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I know many other mathematicians and engineers who share my low opinion of Darwinism, but most are reluctant to express their views publicly because they feel that the issue is simply outside their area of expertise and they will not be taken seriously. I also tend to defer to specialists on scientific issues outside my discipline - until those specialists try to tell me something clearly absurd, for example, that unintelligent forces alone could have reorganized the basic particles on Earth into computers and airplanes and Apple iPhones. Then I don't hesitate to jump into the debate. I have done so, for example, in a 2000 Mathematical Intelligencer opinion piece, "A Mathematician's View of Evolution," and in a 2017 Physics Essays article, "On 'Compensating' Entropy Decreases."

A Very Simple Principle

It is really not necessary to be a biochemist or a paleontologist to understand the main issue in the debate between Darwinism and intelligent design. That is because it is a very simple principle, as I keep emphasizing: natural (unintelligent) causes do not create order (or information). They destroy it. That is the main theme of the first half of my video "Why Evolution Is Different."

While every other natural process tends to turn order into disorder, Darwinists have always believed that natural selection is the one unintelligent process in the universe that can create spectacular order out of disorder. So I feel vindicated by Michael Behe's new book, Darwin Devolves, which disputes this belief, and argues that despite all the claims about the creative powers of natural selection, it has never actually been observed to produce anything new and complex, only "devolution":
Darwinian evolution proceeds mainly by damaging or breaking genes, which, counterintuitively, sometimes helps survival. In other words, the mechanism is powerfully devolutionary. It promotes the rapid loss of genetic information. Laboratory experiments, field research, and theoretical studies all forcefully indicate that, as a result, random mutation and natural selection make evolution self-limiting....Darwin's mechanism works chiefly by squandering genetic information for short-term gain.
And so we conclude that perhaps natural selection of random mutations is like every other unintelligent cause in the universe after all, and tends to create disorder out of order and not vice-versa.

Only Devolution Occurred

As another illustration that selection and mutations can only degrade, in this interview on German TV, geneticist Wolf-Ekkehard Lönnig recounts (minutes 24:00 to 28:00, turn on English subtitles if you don't speak German) the well-funded attempts at, among other places, his own Max Planck Institute for Plant Breeding Research, to speed up evolution in plants using radiation and advanced artificial selection techniques. Lönnig reports that only devolution occurred: the only progress observed before this effort was given up was that the genes that made some plants toxic were damaged, making these plants more useful as animal fodder.

That it seems even superficially plausible that random mutations could produce major improvements relies completely on the observed but inexplicable fact that while they are awaiting rare favorable mutations, living species are able to preserve their complex structures and pass them on to their descendants without significant degradation, generation after generation.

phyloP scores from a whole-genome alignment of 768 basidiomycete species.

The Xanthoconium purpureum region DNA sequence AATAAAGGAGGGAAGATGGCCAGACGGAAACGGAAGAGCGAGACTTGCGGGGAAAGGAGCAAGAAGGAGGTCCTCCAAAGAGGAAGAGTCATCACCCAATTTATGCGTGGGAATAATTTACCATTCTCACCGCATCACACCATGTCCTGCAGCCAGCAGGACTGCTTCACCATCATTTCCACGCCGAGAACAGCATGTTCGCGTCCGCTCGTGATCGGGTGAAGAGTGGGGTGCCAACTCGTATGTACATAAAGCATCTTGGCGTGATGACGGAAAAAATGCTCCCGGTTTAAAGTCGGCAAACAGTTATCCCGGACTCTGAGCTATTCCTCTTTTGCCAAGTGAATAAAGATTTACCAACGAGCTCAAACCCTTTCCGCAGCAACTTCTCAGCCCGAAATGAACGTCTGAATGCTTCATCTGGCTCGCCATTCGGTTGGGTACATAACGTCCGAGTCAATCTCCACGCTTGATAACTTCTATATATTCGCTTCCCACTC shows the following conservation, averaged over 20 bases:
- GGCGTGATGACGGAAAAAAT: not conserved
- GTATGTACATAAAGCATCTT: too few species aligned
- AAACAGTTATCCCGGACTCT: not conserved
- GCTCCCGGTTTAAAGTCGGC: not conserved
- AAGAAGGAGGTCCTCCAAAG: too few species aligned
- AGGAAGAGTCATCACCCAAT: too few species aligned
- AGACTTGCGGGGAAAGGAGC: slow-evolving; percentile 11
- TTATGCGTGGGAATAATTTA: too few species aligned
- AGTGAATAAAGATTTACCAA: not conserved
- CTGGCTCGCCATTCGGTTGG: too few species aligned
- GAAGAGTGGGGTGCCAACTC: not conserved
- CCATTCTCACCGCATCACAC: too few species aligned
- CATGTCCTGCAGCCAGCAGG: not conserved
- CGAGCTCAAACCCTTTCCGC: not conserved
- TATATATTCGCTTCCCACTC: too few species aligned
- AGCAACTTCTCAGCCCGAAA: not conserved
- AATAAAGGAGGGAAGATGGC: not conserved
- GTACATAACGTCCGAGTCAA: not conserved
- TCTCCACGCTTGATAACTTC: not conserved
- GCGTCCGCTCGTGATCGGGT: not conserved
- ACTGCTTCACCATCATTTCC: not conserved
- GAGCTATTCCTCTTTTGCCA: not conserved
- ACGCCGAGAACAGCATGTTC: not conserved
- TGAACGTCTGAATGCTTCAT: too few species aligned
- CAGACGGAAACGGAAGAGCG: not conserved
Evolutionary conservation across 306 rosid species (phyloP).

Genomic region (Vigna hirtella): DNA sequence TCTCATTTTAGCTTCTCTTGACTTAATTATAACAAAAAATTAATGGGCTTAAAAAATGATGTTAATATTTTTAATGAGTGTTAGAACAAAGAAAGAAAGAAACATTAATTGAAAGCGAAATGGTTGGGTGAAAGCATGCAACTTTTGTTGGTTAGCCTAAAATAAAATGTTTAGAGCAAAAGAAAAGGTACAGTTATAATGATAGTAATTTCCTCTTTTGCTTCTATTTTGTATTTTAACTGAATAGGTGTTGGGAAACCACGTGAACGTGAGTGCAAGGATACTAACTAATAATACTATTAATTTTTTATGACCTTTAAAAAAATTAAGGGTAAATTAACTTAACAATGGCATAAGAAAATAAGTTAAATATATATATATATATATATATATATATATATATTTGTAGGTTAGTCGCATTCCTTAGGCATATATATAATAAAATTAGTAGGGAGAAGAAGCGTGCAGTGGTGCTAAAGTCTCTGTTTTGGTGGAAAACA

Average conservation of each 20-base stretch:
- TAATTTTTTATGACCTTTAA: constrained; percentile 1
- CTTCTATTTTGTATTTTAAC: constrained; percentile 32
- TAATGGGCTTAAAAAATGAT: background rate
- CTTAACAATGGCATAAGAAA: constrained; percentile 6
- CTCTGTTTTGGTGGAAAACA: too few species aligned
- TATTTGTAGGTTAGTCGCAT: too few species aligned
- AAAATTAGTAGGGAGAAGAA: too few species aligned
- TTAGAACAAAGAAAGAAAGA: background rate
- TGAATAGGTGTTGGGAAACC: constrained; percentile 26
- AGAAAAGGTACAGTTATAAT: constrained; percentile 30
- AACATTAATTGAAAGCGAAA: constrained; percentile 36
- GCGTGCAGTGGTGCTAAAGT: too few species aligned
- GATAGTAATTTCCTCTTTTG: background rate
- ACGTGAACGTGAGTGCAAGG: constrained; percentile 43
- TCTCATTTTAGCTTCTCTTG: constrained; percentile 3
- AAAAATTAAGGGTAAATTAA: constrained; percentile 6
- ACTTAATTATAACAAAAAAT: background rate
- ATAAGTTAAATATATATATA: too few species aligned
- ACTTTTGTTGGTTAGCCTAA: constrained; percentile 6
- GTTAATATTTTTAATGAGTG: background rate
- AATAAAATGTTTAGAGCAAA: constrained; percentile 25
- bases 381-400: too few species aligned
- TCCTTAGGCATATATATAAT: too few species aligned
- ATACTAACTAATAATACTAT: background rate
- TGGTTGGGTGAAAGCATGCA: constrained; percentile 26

To appreciate how astonishing this is, imagine that it were possible (though it is far beyond our current technology) to construct a fleet of cars that contained completely automated car-building factories inside, with the ability to construct new cars - and not just normal new cars, but new cars containing automated car-building factories inside them. If we left these cars alone and let them reproduce themselves for many generations, is there any chance we would eventually see major advances arise through natural selection of the resulting duplication errors?

Of course not. We could confidently predict that the whole process would grind to a halt after a few generations without intelligent humans there to fix the mechanical problems that would inevitably arise. And we don't need to know the details of how these cars work and reproduce to predict this, because there is a simpler principle involved here: devolution is natural, evolution is not.

The Argument Could Not Be Clearer

I am very grateful that there are biologists like Michael Behe and W.E. Lönnig who doubt Darwinism, because doubts expressed by mathematicians like me would otherwise never be taken seriously. But you really do not have to study the biochemical details to understand why the accumulation of genetic accidents cannot produce human brains and human consciousness. And you do not really need to study mutations for thirty years, as Lönnig has done, to predict that bombarding plant chromosomes with radiation would not lead to major agricultural advances.

The argument against Darwinism, or any other attempt to explain what has happened on Earth without intelligent design, could not be simpler or clearer: a few fundamental, unintelligent, forces of physics alone cannot rearrange the fundamental particles of physics into computers and airplanes and Apple iPhones. And any attempt to explain how they can must break down somewhere, because they obviously can't.